The death of Abe Lincoln proved harmful to the nation because the Congress and Johnson were not able to agree on a reconstruction plan and they had different opinions. The emancipation of slaves was a major milestone in the history of the United States, but it caused more problems than solutions in the beginning of reconstruction. In Congress it was obvious that if there were no laws governing the treatment of blacks, especially in the South, the blacks would be in danger of potential conflict and subjected to harm. The passing of the 14th amendment in Congress showed that the country was trying to protect their citizens. However, just because of the new amendment it was not going to be taken seriously by citizens because they did not change their beliefs.
Nevertheless, many eligible black citizens were prevented from voting; especially in the Southern states of America. Long-standing Southern congressmen exploited their authority to halt legislation that would help blacks. The power of the state governments allowed the continuation of white supremacy and discrimination; the state governments controlled education, transportation and law enforcement. As a result, enfranchisement did not bring greater equality to the black community in America. However, external events such as the two World Wars and the Great Depression encouraged greater equality between blacks and whites.
The government also failed to help stabilize the economy for the South, and the political situation was filled with distrust and corruption. During the Reconstruction period in the South, the government also did little to help the social situation in the South. When the South joined the Union, they began to put in place laws that would restrict the rights of the newly freed slaves in most of the Southern states. These laws were called the Black Codes. Some of the laws in the Black Codes stated that the newly freed slaves were not allowed to talk freely, bear arms or gather for meetings.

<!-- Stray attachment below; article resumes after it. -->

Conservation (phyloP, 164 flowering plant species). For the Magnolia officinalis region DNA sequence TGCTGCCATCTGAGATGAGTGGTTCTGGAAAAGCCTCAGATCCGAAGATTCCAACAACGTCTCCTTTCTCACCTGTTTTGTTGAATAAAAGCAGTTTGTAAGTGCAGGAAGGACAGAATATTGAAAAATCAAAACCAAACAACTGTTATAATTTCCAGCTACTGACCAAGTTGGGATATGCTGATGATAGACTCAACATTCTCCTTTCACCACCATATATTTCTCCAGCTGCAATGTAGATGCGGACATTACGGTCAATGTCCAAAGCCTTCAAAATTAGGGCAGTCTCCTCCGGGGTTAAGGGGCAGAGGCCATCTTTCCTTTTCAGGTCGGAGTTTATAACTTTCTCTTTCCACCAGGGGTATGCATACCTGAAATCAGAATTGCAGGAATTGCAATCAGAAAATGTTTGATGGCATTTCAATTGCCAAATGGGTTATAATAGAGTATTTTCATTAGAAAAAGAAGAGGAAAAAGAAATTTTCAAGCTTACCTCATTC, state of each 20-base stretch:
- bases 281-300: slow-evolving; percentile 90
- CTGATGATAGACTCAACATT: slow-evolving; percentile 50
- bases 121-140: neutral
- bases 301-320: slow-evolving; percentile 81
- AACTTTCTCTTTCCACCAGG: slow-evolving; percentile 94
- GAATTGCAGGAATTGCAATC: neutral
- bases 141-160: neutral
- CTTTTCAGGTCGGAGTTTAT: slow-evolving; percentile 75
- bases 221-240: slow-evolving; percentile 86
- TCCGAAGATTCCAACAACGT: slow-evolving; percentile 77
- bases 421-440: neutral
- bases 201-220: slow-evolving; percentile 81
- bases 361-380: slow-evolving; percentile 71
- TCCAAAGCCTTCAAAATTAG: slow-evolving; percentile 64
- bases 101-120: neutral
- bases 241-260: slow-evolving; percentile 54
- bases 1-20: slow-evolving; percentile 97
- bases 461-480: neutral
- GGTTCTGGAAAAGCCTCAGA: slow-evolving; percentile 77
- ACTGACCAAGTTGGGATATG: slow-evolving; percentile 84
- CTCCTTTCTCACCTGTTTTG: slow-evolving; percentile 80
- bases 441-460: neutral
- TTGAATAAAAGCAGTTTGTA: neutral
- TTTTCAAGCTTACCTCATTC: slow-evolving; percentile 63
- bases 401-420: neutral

These state laws varied in strictness and detail from state to state; they abased the status of the freedmen by regulating their activities and treating them as social and civil inferiors. Generally black codes were not beneficial, because the supposedly freedmen were treated little more than slaves. "Furthermore, to define the status of freed men and women and control their labor, some legislatures merely revised large sections of the slave codes by substituting the word freedmen for slave." (pg. 448 Nortan) Congress would not stand for such injustice.
Johnson then once again gave the Southern states freedom to run their state governments. People believed that Johnson was ignoring the former slaves’ rights. This became more and more evident, as the Black Codes began to form in the South. These were the many laws confining the African Americans to what some thought to be slavery except in name. In 1865, when Johnson declared reconstruction to be over, many Republicans, appalled at this, took action by refusing to seat Southerners that had recently been elected into Congress.